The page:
Treatment of Love in John Donne’s Poetry

Treatment of Love John Donne

Donne’s poems were written by him during different periods of his life but were published in 1635. A reader cannot find a single definition of love from his poems, because, during every period, his approach to love has been varying according to his mood and attitude and even personal experiences. Some of his poems are sensual while others are passionate and sometimes he writes cynical as well as satirical.

In “Canonization”, he opens up dramatically. For God’s sake hold your tongue and let me love” and in “The Good Morrow”, he says: “I wonder by my troth, what thou and I did till we loved?”

The lover through Donne, tries to reveal what both of them (lover and beloved) have been doing during lovemaking.

During another period, his mood varied and he showed great contempt towards himself. In his poem, “Go and Catch a Falling Star,” he reveals his hatred towards the fair sex. Ironically, he suggests that it is impossible to find a beautiful woman, who can remain consistent in love with one man. He is of the opinion that a fair woman will have different lovers one after the other but on the other hand, an ugly woman will be more faithful because she will not be able to attract any man.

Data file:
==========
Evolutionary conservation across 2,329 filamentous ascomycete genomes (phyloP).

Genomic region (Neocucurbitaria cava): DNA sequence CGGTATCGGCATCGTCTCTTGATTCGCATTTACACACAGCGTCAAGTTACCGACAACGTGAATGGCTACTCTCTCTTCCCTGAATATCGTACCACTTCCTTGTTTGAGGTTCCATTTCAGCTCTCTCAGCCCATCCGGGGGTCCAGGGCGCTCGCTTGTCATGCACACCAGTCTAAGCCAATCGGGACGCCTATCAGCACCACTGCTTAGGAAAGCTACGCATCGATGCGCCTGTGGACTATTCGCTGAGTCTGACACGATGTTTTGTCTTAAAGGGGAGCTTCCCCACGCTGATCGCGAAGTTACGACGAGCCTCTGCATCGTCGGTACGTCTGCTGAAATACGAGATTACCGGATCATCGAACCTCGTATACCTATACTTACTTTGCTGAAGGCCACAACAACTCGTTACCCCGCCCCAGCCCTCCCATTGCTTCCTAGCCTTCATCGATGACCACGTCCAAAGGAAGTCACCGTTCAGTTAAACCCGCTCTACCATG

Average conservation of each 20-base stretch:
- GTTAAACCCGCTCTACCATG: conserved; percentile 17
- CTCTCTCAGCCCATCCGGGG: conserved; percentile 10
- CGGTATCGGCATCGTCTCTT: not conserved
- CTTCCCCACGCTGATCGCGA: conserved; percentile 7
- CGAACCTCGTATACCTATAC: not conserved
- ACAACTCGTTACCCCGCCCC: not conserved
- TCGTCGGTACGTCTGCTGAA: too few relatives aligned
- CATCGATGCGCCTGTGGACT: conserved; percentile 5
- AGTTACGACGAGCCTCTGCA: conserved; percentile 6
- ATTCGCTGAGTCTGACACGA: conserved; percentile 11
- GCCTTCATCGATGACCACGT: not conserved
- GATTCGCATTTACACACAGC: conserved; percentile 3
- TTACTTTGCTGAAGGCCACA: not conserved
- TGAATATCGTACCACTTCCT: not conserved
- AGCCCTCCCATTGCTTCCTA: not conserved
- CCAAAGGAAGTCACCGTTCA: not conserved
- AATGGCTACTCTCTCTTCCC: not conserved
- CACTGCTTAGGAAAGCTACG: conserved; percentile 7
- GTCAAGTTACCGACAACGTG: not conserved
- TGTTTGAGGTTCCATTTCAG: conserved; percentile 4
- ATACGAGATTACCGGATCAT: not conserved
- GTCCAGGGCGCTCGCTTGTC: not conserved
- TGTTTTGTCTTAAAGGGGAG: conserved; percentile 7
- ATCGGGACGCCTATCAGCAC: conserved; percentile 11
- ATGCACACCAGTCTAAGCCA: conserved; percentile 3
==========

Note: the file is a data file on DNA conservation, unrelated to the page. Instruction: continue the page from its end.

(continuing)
There is a poem the Apparition where the theme of a woman’s faithlessness in love becomes a hymn of hate. Other poems are replete with simple and pure affection. The Anniversaries, A Valediction forbidding Mourning are the true example, expressing the extraordinary love. Similarly, “The Sun Rising”, “The Good Morrow”, and “The Dreamer” are the cogent examples that relate the joy and mirth, which the lovers enjoy on account of lovemaking with full mutuality and cooperation without hindrance.

In the poem “Message”, the poet first hands over his eyes to his beloved beside his heart. The aim of giving the eyes is to feed his glaze with her beauty all the time. But later on, he withdraws them because now they must have learnt “forced fashion” and “false passion”.

Send home my long strayed eyes to me
Which too long have dwelt on thee
Yet since there, they have learned such ill
Such forced fashion
And false passion
Made by thee
Fit for no good sight, keep them still

If we read all the love poems written by Donne and analyze them keeping in view their themes, we can discern that there are five different themes, which were adopted by him at different times with the variation of his mood. These themes are as under:

  • Sorrow of parting
  • The misery of secrecy
  • The falseness of mistress
  • The fickleness of the lover
  • Contempt for love

In one of the elegies “On His Mistress Going to Bed”, Donne becomes sensual. He does riot hesitate from expressing his keen desire to let his hands move over every part of the beloved’s voluptuous body so that he can enjoy touching different contours of her body. Such elegies were first published in 1633. They are all love-poems and in loose iambic pentameter couplets and have always had a reputation for indecency. A cogent example of indecency:

Full nakedness;
All joys are due to thee
As souls embodied, bodies unclothed must be,
To taste the whole joy

The Greatness of Donne’s love poetry is large since his experience of passion ranges from its lowest depths to its highest. He is rebelling against conventional love poetry. The intensity of passion is quite evident from his love lyrics. The themes vary to his mood.

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